Monday, December 30, 2013
I thought I was adding a warm, tender touch to my medical mysteries and thrillers when I add Bug, a Japanese Chin to my novels. Then I started to think.
Dogs are featured in lots of mysteries. Most readers will immediately think of the title character (a bloodhound/mastiff mix) in The Hound of the Baskervilles by Arthur Conan Doyle. Dashiell Hammett wrote Asta as a schnauzer in The Thin Man, but a wire-haired fox terrier played the role in the movie.
Here are a few examples of dogs in recent mysteries.
Ignore the Pain by J.L. Greger. Bug, a Japanese chin, regally keeps epidemiologist Sara Almquist on track.
A Pointed Death by Kath Russell. A biotech consultant Nola Billingsley depends on her shorthaired pointer Skootch.
New Tricks by David Rosenfelt. The golden retriever Tara helps attorney Andy Carpenter find the evidence to defend his clients in court.
Dogged Pursuit by Lee Charles Kelley. Kennel owner and ex-big city cop Jack Field solves a murder with the help of a dalmatian named Daisy. A different breed of dog is featured in each book in this series.
A Blast From the Past by Lauren Carr. What would Mac Faraday do without his German shepherd sidekick Gnarly?
Why do authors include dogs in mysteries? Your guesses are as good as mine, but these reasons seem likely.
· Authors can give readers a chance to breathe in a fast-moving mystery or thriller by adding an anecdote about a cute or funny dog.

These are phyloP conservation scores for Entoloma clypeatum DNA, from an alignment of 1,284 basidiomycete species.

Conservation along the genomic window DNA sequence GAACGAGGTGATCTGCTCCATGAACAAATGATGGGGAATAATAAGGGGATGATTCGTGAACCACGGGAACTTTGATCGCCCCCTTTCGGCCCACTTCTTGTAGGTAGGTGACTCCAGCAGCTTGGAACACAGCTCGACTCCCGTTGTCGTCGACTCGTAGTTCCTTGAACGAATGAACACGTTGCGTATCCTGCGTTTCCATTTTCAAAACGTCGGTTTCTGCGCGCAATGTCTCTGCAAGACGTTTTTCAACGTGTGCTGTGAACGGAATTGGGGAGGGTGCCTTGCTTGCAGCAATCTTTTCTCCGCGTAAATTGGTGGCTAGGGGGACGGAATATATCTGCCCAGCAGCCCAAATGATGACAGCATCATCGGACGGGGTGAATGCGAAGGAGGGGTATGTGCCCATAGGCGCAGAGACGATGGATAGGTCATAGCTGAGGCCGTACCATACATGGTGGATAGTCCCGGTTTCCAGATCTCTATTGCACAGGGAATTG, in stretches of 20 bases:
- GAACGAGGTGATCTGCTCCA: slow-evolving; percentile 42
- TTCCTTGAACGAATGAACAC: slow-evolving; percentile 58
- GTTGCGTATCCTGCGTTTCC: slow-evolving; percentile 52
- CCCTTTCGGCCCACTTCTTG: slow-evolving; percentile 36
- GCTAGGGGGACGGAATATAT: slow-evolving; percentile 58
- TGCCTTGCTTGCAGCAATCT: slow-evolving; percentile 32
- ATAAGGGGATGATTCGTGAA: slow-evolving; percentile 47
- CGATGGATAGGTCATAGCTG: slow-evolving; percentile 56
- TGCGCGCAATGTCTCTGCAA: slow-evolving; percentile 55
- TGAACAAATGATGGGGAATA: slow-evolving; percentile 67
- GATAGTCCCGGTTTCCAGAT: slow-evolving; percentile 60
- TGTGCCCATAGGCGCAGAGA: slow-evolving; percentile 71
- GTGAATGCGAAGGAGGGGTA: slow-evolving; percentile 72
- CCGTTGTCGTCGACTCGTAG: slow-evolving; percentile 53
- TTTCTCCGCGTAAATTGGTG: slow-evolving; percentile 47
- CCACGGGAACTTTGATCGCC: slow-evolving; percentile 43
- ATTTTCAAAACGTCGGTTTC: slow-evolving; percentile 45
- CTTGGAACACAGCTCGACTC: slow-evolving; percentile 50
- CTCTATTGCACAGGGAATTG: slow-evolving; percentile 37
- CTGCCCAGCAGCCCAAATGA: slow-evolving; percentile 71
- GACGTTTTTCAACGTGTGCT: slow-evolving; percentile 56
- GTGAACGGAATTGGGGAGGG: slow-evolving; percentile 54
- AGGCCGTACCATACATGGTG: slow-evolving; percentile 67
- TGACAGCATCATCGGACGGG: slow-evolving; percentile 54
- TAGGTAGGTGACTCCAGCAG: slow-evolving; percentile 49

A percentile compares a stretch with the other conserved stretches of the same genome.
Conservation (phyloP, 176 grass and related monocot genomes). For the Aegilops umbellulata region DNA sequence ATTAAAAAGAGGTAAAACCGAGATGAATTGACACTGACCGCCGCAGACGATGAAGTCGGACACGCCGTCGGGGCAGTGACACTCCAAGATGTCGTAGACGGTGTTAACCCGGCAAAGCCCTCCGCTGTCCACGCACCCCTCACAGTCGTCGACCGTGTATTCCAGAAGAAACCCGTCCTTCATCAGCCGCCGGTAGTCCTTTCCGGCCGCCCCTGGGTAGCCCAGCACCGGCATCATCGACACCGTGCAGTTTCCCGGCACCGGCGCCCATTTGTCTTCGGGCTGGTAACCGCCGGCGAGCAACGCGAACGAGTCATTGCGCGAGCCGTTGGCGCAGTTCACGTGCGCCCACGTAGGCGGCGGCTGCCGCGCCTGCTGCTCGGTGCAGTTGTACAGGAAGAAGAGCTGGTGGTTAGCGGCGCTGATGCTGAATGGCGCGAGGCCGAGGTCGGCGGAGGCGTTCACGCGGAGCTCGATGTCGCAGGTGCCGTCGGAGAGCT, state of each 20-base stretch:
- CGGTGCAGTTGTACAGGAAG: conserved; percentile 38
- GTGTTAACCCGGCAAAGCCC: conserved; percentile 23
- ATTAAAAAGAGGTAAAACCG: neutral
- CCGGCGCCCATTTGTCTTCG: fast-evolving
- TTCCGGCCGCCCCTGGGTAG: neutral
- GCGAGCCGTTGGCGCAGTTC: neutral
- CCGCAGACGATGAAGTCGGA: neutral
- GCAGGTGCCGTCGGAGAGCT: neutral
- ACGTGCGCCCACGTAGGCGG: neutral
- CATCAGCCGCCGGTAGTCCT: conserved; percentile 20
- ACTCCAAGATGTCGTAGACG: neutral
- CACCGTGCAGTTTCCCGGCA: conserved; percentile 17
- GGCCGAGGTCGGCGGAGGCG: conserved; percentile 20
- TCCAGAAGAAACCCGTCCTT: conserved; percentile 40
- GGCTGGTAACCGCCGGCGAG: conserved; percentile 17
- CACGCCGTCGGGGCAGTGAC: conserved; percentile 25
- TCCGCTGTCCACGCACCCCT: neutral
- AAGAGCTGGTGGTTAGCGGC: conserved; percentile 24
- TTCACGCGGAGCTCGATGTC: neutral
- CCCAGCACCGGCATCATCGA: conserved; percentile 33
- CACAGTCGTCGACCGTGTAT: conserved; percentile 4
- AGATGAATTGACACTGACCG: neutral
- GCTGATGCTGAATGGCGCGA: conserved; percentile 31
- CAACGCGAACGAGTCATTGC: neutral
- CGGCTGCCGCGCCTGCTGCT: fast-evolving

· Dogs are easier to fit into a plot than children.
· Writers can use dogs to show (not tell) the soft, warm side of protagonists who otherwise appear to be rather hard-edged characters.
· Dogs are some of the nicest characters most of us know.
Now it’s your turn to suggest reasons for including dogs in mysteries.
Tuesday, December 10, 2013
Miners in the silver mines of Potosí, Bolivia carry little food or water into the mines. In order to endure the pain caused by thirst, hunger, and heavy exertion at a high altitude (13,000 feet), they chew coca leaves.
The active ingredients in coca leaves and its derivative cocaine are not analgesics; they do not dull pain. They are stimulants that raise extracellular concentrations of neurotransmitters, which in turn increase transmission of other stimuli along nerves. The net result is users of coca leaves can ignore pain better.
Hence I titled my new medical thriller Ignore the Pain.
In Ignore the Pain, Sara Almquist, the heroine, agrees to leave her home near Albuquerque and be an epidemiology consultant for a public health mission assessing children’s health in Bolivia. Such an assignments is realistic because 6.5% of the children born in Bolivia die before five years of age. That’s a big improvement; in 1990, 12.5% died before five years of age.
Now back to the story. Soon someone from Sara’s past is chasing her through the Witches’ Market and across the roof of Iglesia de San Francisco in La Paz. Unfortunately, she can’t trust her new colleagues because anyone of them might be under the control of the coca industry in Bolivia.
But that’s not all the pain in Ignore the Pain. Sara’s quieter sister Linda, besides worrying about Sara, is managing problems in the newly created Pain Management Center in the medical school in Albuquerque.
So ignore the pain of eating too much and generally overindulging during the holidays and read Ignore the Pain. http://www.amazon.com/Ignore-Pain-J-L-Greger/dp/1610091310/ref=sr_1_1?s=books&ie=UTF8&qid=1385498311&sr=1-1&keywords=Ignore+the+Pain